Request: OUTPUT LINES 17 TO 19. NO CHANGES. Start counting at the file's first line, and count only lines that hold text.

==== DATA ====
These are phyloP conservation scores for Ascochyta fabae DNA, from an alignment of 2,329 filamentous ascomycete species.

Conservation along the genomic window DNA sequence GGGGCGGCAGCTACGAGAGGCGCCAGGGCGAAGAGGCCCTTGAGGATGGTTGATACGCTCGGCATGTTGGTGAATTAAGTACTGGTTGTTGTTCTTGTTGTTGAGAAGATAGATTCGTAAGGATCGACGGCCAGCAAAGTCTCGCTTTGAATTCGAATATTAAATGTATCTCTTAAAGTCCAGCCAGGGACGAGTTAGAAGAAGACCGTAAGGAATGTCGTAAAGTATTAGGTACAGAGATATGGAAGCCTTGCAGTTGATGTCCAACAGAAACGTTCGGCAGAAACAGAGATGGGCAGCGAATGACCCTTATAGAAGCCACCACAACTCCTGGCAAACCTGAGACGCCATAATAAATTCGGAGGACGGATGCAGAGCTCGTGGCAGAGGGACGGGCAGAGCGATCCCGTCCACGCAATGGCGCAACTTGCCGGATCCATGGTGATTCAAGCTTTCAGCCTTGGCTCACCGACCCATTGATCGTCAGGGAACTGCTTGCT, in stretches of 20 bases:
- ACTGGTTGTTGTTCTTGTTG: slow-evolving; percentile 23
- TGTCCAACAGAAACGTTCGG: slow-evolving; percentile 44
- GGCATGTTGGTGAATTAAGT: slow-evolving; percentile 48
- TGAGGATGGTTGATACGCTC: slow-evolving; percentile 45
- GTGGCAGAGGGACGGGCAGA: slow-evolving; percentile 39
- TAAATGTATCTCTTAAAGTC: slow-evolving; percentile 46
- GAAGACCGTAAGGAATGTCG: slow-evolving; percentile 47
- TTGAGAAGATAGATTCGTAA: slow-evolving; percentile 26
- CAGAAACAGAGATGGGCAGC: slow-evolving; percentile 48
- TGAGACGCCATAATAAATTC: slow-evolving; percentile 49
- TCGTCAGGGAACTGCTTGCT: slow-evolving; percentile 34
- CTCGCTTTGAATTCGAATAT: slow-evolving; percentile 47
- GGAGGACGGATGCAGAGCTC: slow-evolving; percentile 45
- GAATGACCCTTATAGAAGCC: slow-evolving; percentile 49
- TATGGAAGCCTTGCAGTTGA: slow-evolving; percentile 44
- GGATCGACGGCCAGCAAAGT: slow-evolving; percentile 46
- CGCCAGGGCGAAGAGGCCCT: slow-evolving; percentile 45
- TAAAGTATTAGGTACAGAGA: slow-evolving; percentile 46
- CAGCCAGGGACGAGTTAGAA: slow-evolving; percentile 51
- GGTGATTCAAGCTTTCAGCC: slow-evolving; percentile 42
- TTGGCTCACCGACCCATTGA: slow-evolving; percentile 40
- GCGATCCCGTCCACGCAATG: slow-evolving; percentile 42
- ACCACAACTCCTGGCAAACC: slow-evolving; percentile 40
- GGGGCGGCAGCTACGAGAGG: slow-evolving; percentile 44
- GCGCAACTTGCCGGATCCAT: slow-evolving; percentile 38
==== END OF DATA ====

- TATGGAAGCCTTGCAGTTGA: slow-evolving; percentile 44
- GGATCGACGGCCAGCAAAGT: slow-evolving; percentile 46
- CGCCAGGGCGAAGAGGCCCT: slow-evolving; percentile 45